A new bill introduced in the Maryland state legislature wants to investigate the pros and cons of bringing sports betting to the state.
That makes the fourth state this year to tackle the idea of offering sports wagering.
Maryland sports betting bill would form exploratory committee
Maryland is taking a much more tempered approach to the issue.
The Maryland bill known as House Bill 989 was introduced by Republican Delegates Kevin Hornberger and Jason Buckel.
The proposed legislation wants to establish a Task Force to Study the Implementation of Sports Gaming in the State.
The bill proposes the task force would consist of the following people:
- Three Maryland state Senate members
- Three members of the Maryland House of Delegates
- Director of the State Lottery and Gaming Control Agency (currently Gordon Medenica)
- A representative from video lottery operators
- A representative from horse racing licensees
The director of State Lottery and Gaming Control Agency would chair the committee, which would require at least two of legislative appointments to be from the minority party.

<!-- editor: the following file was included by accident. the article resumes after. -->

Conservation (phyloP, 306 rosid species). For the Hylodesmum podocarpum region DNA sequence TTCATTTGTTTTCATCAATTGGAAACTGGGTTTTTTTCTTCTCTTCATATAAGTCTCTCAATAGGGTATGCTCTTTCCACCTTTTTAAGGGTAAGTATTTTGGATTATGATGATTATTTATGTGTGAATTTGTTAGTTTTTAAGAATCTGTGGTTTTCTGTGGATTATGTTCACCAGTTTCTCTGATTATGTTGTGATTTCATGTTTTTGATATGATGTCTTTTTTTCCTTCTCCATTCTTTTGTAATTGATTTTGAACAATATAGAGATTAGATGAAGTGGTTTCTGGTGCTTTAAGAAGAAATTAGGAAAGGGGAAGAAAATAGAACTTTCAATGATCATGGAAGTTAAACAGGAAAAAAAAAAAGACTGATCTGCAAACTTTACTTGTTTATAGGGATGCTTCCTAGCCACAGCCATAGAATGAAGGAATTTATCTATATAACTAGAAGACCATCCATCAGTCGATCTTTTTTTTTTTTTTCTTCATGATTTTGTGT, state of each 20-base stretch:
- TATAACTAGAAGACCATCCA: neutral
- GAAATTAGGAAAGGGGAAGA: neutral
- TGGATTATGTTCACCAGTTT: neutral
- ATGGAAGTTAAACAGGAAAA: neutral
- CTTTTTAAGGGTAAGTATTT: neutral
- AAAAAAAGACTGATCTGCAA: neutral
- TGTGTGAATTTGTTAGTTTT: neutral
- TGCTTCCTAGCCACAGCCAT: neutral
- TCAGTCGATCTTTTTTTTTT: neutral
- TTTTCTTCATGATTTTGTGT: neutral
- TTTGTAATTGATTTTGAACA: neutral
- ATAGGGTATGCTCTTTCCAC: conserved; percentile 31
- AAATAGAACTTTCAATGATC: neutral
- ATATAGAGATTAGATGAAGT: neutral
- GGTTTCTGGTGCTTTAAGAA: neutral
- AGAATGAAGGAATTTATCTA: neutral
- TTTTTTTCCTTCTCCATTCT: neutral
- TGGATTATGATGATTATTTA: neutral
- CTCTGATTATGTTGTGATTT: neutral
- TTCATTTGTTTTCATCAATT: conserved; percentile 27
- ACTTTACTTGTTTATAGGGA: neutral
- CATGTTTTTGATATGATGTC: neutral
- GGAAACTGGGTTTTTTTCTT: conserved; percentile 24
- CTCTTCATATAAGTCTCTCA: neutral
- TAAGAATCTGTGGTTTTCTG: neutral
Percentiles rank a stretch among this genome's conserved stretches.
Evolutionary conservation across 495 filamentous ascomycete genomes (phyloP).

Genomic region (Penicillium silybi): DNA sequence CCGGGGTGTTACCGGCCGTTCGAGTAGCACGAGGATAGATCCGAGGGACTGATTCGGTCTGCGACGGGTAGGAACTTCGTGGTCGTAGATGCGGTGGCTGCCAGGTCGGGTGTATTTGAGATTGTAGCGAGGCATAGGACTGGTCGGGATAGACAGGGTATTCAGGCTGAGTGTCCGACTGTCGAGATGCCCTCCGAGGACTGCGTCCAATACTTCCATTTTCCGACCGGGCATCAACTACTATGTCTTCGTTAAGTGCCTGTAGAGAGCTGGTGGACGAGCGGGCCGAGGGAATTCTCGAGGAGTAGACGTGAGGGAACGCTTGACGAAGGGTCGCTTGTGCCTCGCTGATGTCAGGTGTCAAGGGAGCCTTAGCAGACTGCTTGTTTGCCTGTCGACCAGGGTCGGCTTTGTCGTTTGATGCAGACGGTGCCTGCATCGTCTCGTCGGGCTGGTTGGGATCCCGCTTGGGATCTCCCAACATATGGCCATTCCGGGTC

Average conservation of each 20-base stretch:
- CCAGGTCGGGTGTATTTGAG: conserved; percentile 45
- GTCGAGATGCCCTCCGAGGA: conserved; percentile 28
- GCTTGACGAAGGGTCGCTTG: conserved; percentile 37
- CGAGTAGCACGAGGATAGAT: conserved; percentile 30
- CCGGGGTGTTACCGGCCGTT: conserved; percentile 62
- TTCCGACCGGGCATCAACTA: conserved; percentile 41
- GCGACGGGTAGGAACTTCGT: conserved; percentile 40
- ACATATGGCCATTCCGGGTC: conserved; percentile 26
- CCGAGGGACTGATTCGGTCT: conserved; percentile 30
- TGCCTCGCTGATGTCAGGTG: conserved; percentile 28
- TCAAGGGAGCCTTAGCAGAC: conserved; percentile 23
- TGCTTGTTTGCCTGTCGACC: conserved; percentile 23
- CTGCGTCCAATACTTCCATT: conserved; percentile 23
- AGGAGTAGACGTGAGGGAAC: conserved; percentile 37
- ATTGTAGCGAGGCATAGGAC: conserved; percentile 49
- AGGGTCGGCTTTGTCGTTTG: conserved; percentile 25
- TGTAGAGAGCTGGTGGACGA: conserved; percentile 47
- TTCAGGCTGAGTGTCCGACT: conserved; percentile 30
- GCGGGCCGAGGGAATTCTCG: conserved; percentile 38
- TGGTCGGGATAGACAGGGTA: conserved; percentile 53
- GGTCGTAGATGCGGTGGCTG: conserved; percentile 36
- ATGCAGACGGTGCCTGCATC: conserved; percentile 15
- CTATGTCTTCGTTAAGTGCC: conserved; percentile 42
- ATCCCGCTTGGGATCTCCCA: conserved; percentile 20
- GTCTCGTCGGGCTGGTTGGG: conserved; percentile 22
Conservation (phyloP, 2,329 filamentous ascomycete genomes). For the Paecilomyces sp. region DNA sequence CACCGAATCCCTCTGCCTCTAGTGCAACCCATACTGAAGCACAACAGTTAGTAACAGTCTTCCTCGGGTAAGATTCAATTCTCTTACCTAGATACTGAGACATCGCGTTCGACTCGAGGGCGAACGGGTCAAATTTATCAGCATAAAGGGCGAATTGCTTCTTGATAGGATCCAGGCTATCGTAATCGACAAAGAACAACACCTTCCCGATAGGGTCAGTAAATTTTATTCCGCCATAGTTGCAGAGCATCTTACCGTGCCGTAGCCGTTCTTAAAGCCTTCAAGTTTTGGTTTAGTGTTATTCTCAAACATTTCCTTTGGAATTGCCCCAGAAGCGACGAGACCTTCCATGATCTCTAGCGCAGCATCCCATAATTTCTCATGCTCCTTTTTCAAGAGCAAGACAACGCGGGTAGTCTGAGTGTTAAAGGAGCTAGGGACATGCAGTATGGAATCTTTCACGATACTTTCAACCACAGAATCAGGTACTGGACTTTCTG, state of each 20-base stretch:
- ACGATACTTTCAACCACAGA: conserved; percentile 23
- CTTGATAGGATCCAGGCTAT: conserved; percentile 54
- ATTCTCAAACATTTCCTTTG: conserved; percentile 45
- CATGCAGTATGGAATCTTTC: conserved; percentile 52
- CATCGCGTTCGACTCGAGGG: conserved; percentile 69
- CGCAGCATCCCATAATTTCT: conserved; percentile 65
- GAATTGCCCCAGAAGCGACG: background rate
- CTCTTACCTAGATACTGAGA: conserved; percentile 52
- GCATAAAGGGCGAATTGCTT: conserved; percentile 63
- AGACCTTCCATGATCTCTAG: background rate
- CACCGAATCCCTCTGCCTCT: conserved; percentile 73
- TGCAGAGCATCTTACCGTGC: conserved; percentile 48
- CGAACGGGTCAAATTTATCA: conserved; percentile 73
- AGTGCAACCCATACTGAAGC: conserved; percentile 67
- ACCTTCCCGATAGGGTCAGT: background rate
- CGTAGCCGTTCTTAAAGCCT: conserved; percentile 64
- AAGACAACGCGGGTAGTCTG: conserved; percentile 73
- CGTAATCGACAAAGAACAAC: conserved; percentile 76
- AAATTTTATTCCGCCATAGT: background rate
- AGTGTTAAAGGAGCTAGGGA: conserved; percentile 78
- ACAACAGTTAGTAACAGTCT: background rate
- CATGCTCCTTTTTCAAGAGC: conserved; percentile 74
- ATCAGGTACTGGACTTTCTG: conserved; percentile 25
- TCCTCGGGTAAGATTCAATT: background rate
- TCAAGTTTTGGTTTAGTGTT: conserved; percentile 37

The task force’s duties would include monitoring developments in sports betting on the federal level, examining how sports betting works in states where it is legal, and filing an annual report and recommendation to the governor’s office.
HB 989 sets up option to sports bet pending PASPA repeal
The bill has a few other important stipulations.
Should the federal government ever repeal or amend the Professional and Amateur Sports Protection Act (PASPA), the task force chair is to notify the legislature so licensed casinos and race tracks within the state can begin accepting wagers.
The bill establishes an infrastructure putting wagering under the purview of the State Lottery and Gaming Control Agency.
If the bill passes the state legislature, there would still need to be a voter referendum in order for the law to pass.
Other Maryland lawmakers have betting on the brain
A recent article by the Baltimore Sun indicates the sports betting issue could have bipartisan support. In the article, numerous lobbyist, casino executives, and politicians discuss the idea of expanding sports betting in the United States.
“I think it should be a state issue and not a federal issue. I think each state should have the opportunity to look at this from a legal point of view and have a debate about it,” said Democratic Maryland Delegate Dutch Ruppersberger.
PASPA has been in effect for 25 years. Now that President Donald Trump’s Attorney General nominee Jeff Sessions has been confirmed, the search for a solicitor general will begin.
Once the solicitor general is confirmed, one of their first tasks will be to consult with the Supreme Court about whether or not to hear the New Jersey sports betting case.